Student combines construction, sustainability in new venture
Tim Exposito’s interest in construction is nothing new. At 16, he helped his brother build a house. In high school, he worked at a cousin’s construction business. During his high school senior year, Exposito spent his mornings at a construction site and his afternoons in the classroom.
His passion for sustainability has always been there, too.
“I’ve always written papers about recycling, impacts and implications,” Exposito says. “Sustainability has always been a fascination of mine. It’s always been a goal of mine to reuse something instead of throwing it away. I do this in construction and everyday as much as possible.”
Originally from Michigan, Exposito earned his associate’s degree in architecture and construction technology before moving to Arizona in 2011. While researching sustainability, Exposito stumbled upon Arizona State University’s School of Sustainability.
“There was so much information on sustainability that I continued to look into it,” he says. “It sparked a fascination and I came across ASU’s program.”
Now, Exposito gets to combine construction and sustainability in his career.
Exposito works full time at CORE construction as a superintendent on U.S. Green Building Council LEED-certified projects. He recently started a new venture called Balanced Future Remodeling, LLC. The company assists contractors during sustainable remodeling projects with Balance Future Remodeling’s own network of realtors, marketing professionals and sustainable material suppliers.
In addition to graduating from the School of Sustainability, Exposito is graduating from the Del E. Webb School of Construction and the Ira A. Fulton Schools of Engineering, where he was able to share his sustainability knowledge with fellow classmates.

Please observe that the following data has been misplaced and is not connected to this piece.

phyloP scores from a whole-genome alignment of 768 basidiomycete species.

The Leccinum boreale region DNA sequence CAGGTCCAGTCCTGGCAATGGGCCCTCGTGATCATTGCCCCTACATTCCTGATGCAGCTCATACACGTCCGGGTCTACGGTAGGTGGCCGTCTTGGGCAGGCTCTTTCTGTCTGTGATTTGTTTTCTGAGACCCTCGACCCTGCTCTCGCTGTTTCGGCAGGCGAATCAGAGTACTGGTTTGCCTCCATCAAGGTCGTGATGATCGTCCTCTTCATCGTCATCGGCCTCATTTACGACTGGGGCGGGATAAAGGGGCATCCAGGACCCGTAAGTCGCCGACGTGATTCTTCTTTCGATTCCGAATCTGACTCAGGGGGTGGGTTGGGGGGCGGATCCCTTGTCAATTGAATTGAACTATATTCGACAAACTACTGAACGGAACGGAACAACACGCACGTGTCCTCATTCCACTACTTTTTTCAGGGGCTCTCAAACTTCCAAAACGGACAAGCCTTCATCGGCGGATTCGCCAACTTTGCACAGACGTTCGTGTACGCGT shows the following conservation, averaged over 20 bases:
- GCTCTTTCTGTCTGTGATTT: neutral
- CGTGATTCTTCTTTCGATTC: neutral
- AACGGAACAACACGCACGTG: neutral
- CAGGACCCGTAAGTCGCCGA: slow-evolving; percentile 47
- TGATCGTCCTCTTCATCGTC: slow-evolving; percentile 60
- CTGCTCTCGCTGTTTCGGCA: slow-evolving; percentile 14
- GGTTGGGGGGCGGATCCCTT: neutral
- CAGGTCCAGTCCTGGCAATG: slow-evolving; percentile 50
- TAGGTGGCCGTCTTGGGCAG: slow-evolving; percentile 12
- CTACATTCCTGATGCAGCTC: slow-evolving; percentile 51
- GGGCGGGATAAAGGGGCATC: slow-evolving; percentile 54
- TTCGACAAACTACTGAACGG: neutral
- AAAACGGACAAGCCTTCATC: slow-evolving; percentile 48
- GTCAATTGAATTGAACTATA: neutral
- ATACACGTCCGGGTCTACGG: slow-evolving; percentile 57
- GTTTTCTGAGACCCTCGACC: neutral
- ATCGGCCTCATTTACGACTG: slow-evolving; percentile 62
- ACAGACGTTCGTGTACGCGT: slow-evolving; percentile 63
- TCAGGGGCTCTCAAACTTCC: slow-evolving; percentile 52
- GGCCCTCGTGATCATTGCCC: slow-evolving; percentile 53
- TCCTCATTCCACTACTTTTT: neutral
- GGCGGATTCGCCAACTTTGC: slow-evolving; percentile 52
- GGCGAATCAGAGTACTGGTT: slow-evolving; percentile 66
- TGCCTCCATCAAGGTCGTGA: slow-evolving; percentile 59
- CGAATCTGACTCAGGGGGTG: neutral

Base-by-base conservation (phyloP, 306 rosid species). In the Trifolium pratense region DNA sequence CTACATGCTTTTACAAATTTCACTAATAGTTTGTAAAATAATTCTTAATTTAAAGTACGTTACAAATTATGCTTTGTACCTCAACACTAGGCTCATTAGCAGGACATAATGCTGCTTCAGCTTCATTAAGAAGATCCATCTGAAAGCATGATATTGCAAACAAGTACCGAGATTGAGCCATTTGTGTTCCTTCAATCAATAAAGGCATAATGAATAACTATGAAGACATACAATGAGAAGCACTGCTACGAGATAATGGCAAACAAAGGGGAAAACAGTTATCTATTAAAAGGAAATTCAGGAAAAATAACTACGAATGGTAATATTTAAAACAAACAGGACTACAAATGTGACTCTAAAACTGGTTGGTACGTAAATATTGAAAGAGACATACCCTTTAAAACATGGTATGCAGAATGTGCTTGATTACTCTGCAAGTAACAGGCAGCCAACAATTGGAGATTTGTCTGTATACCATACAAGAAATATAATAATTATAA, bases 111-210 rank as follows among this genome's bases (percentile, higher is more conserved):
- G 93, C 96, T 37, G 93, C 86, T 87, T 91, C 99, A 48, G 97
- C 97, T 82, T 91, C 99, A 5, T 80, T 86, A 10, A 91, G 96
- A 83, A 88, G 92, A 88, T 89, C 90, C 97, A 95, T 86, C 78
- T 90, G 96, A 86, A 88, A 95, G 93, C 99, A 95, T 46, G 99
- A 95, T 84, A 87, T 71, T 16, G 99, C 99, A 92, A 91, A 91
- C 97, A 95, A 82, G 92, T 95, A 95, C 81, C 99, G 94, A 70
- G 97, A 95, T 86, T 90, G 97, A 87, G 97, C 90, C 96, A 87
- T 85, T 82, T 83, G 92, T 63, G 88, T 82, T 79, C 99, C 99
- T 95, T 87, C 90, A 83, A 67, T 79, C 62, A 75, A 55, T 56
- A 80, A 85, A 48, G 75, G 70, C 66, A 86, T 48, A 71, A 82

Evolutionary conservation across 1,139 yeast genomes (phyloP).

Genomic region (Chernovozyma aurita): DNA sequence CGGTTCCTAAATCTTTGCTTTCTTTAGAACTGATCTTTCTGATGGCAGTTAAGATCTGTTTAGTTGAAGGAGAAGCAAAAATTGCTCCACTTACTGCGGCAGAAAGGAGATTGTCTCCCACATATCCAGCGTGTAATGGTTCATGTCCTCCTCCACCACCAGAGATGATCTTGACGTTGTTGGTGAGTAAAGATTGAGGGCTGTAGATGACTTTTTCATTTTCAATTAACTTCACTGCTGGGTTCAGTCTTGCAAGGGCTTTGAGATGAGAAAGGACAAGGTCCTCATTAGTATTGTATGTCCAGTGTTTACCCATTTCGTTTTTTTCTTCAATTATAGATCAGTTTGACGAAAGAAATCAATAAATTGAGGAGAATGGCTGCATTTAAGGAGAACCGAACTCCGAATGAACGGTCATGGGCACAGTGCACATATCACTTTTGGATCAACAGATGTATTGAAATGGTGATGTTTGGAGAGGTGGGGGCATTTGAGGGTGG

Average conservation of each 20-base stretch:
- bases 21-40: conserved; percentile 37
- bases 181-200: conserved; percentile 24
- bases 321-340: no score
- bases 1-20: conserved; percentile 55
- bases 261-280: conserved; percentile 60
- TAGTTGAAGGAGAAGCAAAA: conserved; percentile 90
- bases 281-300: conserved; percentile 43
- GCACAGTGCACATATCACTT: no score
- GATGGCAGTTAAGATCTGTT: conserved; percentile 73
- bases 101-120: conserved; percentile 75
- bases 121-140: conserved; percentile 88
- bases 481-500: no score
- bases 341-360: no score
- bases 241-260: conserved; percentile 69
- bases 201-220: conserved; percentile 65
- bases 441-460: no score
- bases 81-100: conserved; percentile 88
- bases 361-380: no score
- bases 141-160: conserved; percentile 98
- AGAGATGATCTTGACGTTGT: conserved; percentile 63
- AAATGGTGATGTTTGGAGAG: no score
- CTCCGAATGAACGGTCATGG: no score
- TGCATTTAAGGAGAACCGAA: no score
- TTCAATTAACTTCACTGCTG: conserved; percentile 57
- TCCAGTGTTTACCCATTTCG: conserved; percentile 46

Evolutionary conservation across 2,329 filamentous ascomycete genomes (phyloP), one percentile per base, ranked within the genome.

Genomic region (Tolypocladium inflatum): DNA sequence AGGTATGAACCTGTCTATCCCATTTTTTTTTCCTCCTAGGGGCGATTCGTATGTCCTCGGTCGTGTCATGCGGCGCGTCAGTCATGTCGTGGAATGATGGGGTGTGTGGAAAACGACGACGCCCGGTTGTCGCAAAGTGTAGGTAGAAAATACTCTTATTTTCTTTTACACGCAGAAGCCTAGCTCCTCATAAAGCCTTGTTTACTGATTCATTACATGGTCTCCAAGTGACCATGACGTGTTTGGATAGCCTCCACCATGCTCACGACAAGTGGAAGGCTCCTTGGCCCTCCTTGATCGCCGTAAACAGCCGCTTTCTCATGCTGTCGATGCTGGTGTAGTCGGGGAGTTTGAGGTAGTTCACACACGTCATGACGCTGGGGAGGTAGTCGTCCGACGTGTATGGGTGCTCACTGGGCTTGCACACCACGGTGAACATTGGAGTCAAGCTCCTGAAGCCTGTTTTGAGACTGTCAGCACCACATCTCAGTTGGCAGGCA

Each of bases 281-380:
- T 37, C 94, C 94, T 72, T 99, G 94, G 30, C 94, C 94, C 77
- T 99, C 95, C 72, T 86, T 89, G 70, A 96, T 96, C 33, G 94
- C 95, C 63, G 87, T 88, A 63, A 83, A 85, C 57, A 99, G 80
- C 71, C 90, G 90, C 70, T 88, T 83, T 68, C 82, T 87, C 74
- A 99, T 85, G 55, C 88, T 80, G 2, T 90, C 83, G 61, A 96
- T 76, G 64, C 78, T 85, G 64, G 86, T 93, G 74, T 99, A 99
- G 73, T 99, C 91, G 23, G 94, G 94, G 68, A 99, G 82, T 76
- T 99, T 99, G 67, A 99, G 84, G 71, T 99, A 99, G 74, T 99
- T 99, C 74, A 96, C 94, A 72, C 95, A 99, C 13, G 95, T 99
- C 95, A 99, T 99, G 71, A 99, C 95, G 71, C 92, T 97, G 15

“Sustainability can be applied to anything you want to apply it to – construction, education, life in general,” he says. “It’s tough to put a specific definition to it.”
While a student, Exposito immersed himself in several campus construction and sustainability initiatives. As part of the Engineering Projects in Community Service (EPICS) program, a social entrepreneurship class, he helped build a “cabin of the future” for a camp in Prescott and promoted digital literacy in education at a school in rural Mexico.
“In the EPICS program, we tackled real-world problems and made the world better for those who can’t make it better for themselves,” he says.
Exposito has some advice for new sustainability students: be open-minded and take a holistic approach to problem-solving.
“Hard work pays off and I think it is beneficial to show other sustainability students what can be achieved throughout the university if you apply yourself,” he says. “There are a lot of opportunities available through sustainability education.”